Ball pythons are one of the most popular snakes kept in captivity worldwide. Keeping them can be very rewarding and on the whole, is not too difficult. Ball pythons are known to be shy animals and (like other snakes) will seek comfort in a small and dark space.
Adults will need a 30 gallon tank. Younger snakes can be kept in 10–20 gallons. Make sure you have a securely fitted top to the tank. All snakes are notorious escape artists, and you don't want to have to visit the 'how to find your lost snake' articles. As ball pythons are cold blooded, they rely on external heat that you as the owner will provide for them. The snake itself will modulate its own heat requirements and will therefore need a healthy range of temperatures throughout the enclosure. The warm side of the enclosure should be between 87 - 90 F and the cool side should be 77 - 80 F. An easy way to adjust humidity levels in your enclosure is by increasing/decreasing the size of the water bowl. Conversely, you can increase/decrease the amount of ventilation the enclosure receives. Daily misting is not be necessary for a ball python. Ball pythons are clean animals and almost any type of substrate you find in the pet shop will work just fine. The more porous the substrate the more it will retain moisture and bolster the humidity. The most popular bedding is probably aspen shavings. Aspen is easy to spot clean and easy to replace entirely. Remember that cedar is not a suitable bedding as it is toxic to all snakes. Ball pythons seek dark and secure places to spend most of their time and providing the right amount of hides is critical to the snakes sense of security. If the snake does not feel secure, it will stress and give you feeding problems. Provide a hide on both the warm side and the cool side of the enclosure. If your enclosure is quite large, then providing more hides will be necessary.
When your snake begins to shed you will notice some changes in appearance. First, the stomach will begin to turn pink, then the skin of the snake will begin to get significantly duller, and finally, the eyes of the snake will become milky and appear opaque. This last stage is called "being in blue". Eventually the eyes will clear up and within the next 36 hours you can expect your snake to shed. Depending on the age of your snake, it will shed its skin every 4 - 6 week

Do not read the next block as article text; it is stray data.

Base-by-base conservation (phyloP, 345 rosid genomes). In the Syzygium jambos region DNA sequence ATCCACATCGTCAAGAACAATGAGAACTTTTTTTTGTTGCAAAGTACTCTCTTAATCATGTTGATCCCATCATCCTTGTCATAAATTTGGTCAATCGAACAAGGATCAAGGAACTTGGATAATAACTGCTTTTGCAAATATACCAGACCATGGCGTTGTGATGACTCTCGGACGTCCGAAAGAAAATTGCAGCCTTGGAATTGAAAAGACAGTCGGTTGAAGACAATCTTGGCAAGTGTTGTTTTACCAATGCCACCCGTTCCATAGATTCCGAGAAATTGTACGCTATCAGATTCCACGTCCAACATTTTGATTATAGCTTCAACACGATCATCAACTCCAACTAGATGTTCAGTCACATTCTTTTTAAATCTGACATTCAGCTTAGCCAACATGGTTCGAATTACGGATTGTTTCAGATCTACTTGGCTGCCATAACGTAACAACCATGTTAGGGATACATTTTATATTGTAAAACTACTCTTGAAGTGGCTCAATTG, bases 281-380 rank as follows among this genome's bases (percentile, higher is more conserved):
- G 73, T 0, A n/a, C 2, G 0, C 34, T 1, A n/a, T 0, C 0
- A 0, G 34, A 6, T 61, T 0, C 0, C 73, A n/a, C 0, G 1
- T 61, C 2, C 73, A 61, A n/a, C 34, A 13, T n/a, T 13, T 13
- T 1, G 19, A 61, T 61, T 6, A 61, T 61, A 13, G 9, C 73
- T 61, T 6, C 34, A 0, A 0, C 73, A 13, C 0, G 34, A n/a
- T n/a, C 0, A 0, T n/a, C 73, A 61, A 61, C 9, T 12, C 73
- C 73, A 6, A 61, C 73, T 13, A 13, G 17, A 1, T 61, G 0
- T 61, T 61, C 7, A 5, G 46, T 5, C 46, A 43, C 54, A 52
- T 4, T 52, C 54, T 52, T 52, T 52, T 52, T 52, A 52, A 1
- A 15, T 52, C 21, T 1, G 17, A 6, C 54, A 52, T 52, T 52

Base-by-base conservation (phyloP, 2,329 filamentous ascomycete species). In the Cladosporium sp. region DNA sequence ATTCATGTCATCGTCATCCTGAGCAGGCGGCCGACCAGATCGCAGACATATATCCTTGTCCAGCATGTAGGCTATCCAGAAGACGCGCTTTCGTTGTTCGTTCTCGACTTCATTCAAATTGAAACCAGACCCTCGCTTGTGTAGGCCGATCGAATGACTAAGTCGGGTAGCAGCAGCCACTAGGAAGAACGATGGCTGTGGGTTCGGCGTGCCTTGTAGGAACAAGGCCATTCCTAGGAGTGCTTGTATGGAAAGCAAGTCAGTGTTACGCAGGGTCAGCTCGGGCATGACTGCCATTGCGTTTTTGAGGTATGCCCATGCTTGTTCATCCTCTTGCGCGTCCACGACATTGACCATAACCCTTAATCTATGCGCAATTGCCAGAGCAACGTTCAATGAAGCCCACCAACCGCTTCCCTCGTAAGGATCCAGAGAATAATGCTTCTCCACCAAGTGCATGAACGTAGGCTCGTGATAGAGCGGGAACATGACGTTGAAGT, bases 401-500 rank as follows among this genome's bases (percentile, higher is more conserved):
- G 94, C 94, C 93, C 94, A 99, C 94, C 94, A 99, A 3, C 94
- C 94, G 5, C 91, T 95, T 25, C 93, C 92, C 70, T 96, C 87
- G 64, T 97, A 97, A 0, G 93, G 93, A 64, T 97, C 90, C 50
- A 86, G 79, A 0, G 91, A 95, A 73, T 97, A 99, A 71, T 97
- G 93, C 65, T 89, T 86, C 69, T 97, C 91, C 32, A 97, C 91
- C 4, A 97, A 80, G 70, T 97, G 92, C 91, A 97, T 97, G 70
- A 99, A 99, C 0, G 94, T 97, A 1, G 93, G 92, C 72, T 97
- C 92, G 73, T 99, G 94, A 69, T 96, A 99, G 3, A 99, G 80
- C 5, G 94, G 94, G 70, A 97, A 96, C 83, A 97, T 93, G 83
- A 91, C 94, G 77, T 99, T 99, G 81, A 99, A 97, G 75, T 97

Make sure there is always fresh water in the enclosure of your ball python. Allow your snake to acclimate to its new home for a couple of weeks. Start your hatchling (about 15" in length) off with a single pre-killed one week to 10-day old "fuzzy" mouse. A smaller sized hatchling may require a smaller mouse; try a pre-killed 5-day old. Older ball pythons may be fed larger pre-killed mice or pinkie rats.
After giving your ball a couple of days to settle in, begin picking it up and handling it gently. It may move away from you, and may threaten you by lashing it's tail and hissing; don't be put off - it is usually just a bluff, and snakes, like most reptiles, are very good at bluffing! Be gentle but persistent. Daily contact with each other will begin to establish a level of trust and confidence between you and your snake. When it is comfortable with you, you can begin taking it around the house. Don't get overconfident! Given a chance and close proximity to seat cushions, your ball will make a run (well, a slither) for it, easing down between the cushions and from there, to points possibly unknown. Always be gentle, and try to avoid sudden movements. If the snake wraps around your arm or neck, you can unwind it by gently grasping it's tail and gently unwrapping it from around your neck or arm - do not try to unwrap it by moving the head. Some snakes are a bit sensitive about being handled soon after they have eaten. If you feed your snake out of it's enclosure, go ahead and replace it back into it's enclosure after it has finished eating. Then leave it be for a couple of days. As the snake gets more comfortable with you, it will be less nervous and less likely to give you back your mouse.